Figure 1. CE + CB - folded cascode amplifier

## 1. Lab goals

Topics
• Verify your `hw07` (DC) bias condition solution for this circuit.

• Measure amplifer parameters, Rin, Rout, AV0.

• Amplifier AC gain prediction, measurement, and calculation.

Your task is to match measured amplifier parameters to those predicted by small-signal analysis.

## 2. DC bias solution and setup

Build Figure 1, “CE + CB - folded cascode amplifier” using your values for `R1…​R7`.

Add a power supply bypass capacitor (0.1 to 10 μF). This is placed physically close to your circuit and between the power supply nodes.

Measure the 5 node voltages to verify that they match your hand calculations.

CE + CB folded cascode schematic in CircuitLab. Login and Save-As to change and simulate this circuit.

## 3. Capacitor selection

It is useful to have the frequency response of an amplifier set in a limited number of positions. This circuit has 2 high-pass filters with `Cin` and `Cout`, and a pole/zero pair that is related to `Cb`.

• Set the value of `Cb` to be greater than the value that makes the impedance magnitude of `Cb` equal $Z_B$ (for `Q2`, excluding the capacitor) at 100 Hz. Recall that a capacitor’s impedance is $Z_c = \frac{-j}{2\pi f\, C}$ and has a magnitude

$|Z_{C}| = \dfrac{1}{2\pi f\, C}$

Therefore, at frequencies greater than 100 Hz, the parallel combination of `Cb` and `R5 || R6` will be essentially the impedance of `Cb` alone (which is also the table’s $Z_B$). Note that the $Z_B$ also interacts with $r_e$ for the common-base’s input impedance $Z_i$ in Table 6. Bipolar transistor amplifier types. This indicates that $Z_i$ will no longer decrease with increasing frequency once $Z_B / (\beta + 1)$ is smaller than $r_e$.

Capacitor `Cin` in the input circuit creates a 1st-order high-pass filter in combination with the source’s output impedance and the amplifier’s input impedance. The resistance for computing this time constant (or corner frequency) is that seen by the capacitor, which is (`Rs` + `Rin`, sometimes named $R_{eq}$).

• For now, estimate `Rin` as `R1` || `R2` and select a value for `Cin` that makes the corner (-3 dB) frequency of this filter around 10 Hz. Recall that for a single-pole filter $f_{-3dB} = \dfrac{1}{2\pi R_{eq} C}$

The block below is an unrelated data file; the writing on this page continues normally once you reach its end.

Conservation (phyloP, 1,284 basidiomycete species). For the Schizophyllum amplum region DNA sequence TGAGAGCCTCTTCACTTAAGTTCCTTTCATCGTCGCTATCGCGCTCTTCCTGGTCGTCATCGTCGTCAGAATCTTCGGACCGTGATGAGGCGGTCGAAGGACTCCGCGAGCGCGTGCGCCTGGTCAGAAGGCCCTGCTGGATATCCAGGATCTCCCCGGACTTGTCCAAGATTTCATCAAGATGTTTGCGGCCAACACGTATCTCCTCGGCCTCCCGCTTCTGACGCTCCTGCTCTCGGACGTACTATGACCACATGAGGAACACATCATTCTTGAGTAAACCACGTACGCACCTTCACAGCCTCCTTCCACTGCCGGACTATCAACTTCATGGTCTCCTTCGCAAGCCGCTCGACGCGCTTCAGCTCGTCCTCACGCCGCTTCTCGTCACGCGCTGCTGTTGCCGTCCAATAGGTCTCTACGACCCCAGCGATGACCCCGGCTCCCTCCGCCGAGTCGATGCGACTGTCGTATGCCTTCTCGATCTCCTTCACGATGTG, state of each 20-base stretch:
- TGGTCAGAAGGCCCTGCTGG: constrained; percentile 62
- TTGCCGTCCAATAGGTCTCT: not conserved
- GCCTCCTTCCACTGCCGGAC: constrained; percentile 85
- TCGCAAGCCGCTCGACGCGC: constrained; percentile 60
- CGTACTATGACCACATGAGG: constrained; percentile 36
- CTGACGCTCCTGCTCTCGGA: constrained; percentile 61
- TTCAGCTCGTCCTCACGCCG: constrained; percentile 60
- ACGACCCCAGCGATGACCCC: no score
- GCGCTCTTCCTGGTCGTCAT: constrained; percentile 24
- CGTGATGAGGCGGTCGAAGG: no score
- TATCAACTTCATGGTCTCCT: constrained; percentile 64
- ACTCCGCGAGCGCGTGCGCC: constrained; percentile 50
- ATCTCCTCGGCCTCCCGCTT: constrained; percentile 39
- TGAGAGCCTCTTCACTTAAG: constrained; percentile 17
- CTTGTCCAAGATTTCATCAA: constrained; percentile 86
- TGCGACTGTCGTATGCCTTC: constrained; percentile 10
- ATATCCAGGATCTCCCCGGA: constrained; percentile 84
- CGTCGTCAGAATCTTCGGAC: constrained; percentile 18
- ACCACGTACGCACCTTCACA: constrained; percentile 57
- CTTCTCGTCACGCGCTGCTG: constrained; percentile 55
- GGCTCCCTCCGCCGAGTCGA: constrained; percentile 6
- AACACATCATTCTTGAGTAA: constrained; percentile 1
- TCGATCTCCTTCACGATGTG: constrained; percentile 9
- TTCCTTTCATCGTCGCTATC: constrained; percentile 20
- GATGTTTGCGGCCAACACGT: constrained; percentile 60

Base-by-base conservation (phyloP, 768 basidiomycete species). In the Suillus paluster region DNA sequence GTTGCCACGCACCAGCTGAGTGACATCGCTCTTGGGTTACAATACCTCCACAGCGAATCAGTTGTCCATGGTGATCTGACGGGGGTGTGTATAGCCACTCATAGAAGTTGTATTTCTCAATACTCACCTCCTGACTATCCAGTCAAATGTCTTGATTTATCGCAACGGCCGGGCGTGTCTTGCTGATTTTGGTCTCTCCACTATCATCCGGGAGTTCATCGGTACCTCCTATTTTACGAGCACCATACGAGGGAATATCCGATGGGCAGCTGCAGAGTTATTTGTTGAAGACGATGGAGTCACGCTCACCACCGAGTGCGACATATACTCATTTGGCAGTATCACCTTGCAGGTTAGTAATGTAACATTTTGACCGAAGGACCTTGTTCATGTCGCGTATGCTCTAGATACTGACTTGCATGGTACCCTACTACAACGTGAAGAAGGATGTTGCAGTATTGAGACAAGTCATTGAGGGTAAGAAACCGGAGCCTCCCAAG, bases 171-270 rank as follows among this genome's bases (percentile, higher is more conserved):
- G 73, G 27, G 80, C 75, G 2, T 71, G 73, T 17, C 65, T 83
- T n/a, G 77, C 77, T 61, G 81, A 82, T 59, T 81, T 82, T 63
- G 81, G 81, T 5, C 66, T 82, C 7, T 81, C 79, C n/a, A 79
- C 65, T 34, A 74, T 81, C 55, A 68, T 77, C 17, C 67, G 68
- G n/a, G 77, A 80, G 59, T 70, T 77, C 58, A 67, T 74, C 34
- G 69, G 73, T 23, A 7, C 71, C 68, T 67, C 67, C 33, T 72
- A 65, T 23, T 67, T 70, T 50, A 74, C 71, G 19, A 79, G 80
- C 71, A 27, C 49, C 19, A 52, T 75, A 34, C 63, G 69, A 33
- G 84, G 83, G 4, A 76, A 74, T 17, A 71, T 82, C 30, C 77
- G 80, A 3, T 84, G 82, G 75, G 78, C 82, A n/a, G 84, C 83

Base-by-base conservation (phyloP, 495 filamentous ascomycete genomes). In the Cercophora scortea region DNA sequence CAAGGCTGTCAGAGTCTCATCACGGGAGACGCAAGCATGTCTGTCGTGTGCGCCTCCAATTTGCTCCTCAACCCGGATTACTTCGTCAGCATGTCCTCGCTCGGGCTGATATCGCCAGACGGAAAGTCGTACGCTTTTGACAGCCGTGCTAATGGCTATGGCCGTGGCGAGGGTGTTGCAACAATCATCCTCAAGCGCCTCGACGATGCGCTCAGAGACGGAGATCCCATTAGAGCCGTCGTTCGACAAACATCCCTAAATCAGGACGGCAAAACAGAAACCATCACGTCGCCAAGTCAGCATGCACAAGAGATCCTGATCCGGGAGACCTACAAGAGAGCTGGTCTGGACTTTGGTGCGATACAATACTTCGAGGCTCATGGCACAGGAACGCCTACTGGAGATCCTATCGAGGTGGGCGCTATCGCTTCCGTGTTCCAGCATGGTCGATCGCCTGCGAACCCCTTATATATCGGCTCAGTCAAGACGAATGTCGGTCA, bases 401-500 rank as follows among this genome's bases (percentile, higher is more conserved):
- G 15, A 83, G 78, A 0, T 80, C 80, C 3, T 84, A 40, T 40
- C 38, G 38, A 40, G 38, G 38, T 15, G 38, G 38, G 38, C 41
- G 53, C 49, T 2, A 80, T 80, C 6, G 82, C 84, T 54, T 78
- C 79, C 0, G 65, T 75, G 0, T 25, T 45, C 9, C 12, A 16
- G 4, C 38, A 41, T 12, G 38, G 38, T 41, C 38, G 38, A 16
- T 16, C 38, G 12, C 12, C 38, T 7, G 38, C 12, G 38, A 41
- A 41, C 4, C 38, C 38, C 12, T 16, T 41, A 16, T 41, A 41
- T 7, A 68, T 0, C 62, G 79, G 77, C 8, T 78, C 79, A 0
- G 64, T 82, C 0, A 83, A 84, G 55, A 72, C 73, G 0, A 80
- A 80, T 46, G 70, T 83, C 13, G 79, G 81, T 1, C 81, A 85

• Select `Cout` to be the same value as `Cin` (for convenience).

## 4. Amplifier operation

Connect a function generator for `Vs` with a sinusoid at a frequency of 10 kHz. The benchtop generators already have an internal `Rs` of 50 Ω. If you are using an AD2, add a 47 Ω series resistor for `Rs`.

Probe both the input node (left side of `Cin` and output node (your probe’s input impedance is Rload.

• Find the maximum amplitude your input can have before the output waveform is no longer also a sinusoid.

• Compute the magnitude of the voltage gain of your amplifier by: $A_{v\emptyset} = \dfrac{|v_{out}|}{|v_{in}|}$ from your measurements at this amplitude.

• Reduce your input amplitude and verify that the output amplitude reduces proportionally. (This is the very definition of linear)

For all of these measurements, continue to monitor the output waveform for clipping. All transistors must remain in forward-active mode at all times to be able to match circuit measurements to parameters predicted by the small-signal model.

What is the sign of the voltage gain? (Are the input and output waveforms in-phase or inverse of each other)

• Devise and carry out a procedure to infer by measurements your amplifier’s input resistance `Rin`. Ensure that the frequency you are testing at makes the assumption that the capacitors are short-circuits remains valid! Changing resistors (like `Rs`) and test conditions (frequency or amplitude) may violate these assumptions.

• By the same sort of procedure, estimate your amplifier’s output resistance `Rout`.

At this point, you have numbers for `Rin`, `Rout` and `Av0`. These numbers should match those obtained from small-signal circuit analysis of the same circuit.

## 5. Frequency response

(If you are using an AD2)

Start WaveForms and select the Network module.

This feature allows you to measure transfer functions (both magnitude and phase) by sweeping the signal generator’s frequency and measuring both the input and output, which gives sufficient information to compute these numbers. The software displays these measurements as a function of frequency.

Configure the Wavegen settings so the Amplitude is about 1/2 of the maximum input amplitude determined earlier.

Connect Ch1 to the input node and Ch2 to the output node.

Vary the start and stop frequencies (top bar) to see both the high and lower frequency limits of your amplifier.

Replace `Cin` with a value 100× smaller and notice the change in frequency response.